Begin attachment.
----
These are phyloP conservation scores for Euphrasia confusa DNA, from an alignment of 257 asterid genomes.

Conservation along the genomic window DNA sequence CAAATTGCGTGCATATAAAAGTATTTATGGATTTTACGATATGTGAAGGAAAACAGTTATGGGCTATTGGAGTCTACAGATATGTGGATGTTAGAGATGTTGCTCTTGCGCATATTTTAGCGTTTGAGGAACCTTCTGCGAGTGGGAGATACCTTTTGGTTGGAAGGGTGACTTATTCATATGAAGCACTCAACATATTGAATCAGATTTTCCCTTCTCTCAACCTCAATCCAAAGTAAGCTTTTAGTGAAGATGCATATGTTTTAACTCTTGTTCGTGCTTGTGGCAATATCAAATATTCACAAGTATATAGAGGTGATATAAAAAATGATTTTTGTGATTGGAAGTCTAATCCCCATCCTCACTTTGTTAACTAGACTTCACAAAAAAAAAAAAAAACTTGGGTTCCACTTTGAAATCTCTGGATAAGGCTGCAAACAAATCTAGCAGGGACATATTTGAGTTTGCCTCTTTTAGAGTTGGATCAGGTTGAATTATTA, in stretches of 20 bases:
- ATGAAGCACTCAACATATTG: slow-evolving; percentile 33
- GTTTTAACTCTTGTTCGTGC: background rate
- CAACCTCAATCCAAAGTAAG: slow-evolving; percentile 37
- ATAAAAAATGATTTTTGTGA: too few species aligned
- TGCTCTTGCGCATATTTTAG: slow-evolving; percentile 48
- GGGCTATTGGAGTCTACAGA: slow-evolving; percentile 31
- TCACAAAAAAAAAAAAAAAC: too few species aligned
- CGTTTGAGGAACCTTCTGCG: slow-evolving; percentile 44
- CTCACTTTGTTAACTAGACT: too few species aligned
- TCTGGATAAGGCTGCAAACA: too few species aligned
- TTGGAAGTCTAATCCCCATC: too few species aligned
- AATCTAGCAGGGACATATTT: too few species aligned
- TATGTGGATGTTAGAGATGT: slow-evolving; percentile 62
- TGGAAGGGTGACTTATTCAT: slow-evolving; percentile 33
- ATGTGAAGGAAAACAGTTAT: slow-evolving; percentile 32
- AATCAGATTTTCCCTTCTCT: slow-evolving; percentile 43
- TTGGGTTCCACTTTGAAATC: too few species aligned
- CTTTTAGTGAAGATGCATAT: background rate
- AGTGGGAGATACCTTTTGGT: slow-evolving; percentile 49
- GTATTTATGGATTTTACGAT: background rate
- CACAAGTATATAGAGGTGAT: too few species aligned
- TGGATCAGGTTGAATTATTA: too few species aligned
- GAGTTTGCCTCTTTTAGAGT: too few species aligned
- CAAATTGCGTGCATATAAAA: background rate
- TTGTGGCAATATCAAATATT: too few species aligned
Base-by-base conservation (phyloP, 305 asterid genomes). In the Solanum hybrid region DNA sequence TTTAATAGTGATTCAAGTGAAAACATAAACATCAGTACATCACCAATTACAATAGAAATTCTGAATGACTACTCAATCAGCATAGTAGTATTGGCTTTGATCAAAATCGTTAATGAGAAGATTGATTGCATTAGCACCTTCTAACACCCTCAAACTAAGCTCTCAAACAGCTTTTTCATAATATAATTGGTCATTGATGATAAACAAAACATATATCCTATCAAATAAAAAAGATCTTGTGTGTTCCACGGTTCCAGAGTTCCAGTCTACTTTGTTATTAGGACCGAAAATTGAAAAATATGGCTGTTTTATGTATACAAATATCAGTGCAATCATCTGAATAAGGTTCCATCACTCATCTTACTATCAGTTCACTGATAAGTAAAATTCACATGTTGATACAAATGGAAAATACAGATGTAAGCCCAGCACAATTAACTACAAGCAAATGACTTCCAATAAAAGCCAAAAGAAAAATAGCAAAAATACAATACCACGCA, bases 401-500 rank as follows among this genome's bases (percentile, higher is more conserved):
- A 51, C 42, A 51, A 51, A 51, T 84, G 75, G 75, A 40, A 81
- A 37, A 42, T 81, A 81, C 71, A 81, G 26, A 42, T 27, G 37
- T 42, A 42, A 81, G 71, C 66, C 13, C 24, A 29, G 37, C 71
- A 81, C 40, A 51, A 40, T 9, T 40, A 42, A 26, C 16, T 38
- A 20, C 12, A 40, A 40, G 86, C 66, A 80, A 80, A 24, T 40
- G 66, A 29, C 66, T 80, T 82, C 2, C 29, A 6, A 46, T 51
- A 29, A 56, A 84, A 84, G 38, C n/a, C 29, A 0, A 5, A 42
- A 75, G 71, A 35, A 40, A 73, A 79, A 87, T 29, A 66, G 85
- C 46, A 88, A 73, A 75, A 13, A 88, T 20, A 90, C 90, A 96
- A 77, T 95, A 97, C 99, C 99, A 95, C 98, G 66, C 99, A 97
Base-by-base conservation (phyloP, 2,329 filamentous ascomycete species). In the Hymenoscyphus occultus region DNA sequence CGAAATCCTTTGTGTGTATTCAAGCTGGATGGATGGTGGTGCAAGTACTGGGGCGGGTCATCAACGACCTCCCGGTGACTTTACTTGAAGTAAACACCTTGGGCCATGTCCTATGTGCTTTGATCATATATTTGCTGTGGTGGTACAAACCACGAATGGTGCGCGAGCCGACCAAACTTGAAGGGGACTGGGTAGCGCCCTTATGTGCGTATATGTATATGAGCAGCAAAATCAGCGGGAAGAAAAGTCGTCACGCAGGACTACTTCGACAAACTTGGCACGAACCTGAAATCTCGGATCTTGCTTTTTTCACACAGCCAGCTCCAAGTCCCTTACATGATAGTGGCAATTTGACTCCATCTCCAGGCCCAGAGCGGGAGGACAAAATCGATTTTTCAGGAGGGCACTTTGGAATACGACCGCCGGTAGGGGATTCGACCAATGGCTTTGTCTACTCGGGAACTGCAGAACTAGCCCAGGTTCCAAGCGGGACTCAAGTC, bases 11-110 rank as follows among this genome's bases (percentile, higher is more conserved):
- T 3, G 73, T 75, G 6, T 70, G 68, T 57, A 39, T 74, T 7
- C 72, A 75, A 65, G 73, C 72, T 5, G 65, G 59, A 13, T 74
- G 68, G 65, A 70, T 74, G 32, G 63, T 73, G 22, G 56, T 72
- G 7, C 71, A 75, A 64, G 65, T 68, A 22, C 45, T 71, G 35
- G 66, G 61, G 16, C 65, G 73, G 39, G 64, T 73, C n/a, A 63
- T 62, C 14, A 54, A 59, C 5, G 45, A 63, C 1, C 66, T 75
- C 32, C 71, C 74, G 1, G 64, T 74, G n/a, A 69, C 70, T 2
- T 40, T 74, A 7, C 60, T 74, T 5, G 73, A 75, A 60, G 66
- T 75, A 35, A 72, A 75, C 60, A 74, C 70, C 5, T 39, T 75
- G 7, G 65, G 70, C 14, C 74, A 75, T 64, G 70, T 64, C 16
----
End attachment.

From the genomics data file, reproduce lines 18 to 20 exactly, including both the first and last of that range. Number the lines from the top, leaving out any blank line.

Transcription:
- AATCAGATTTTCCCTTCTCT: slow-evolving; percentile 43
- TTGGGTTCCACTTTGAAATC: too few species aligned
- CTTTTAGTGAAGATGCATAT: background rate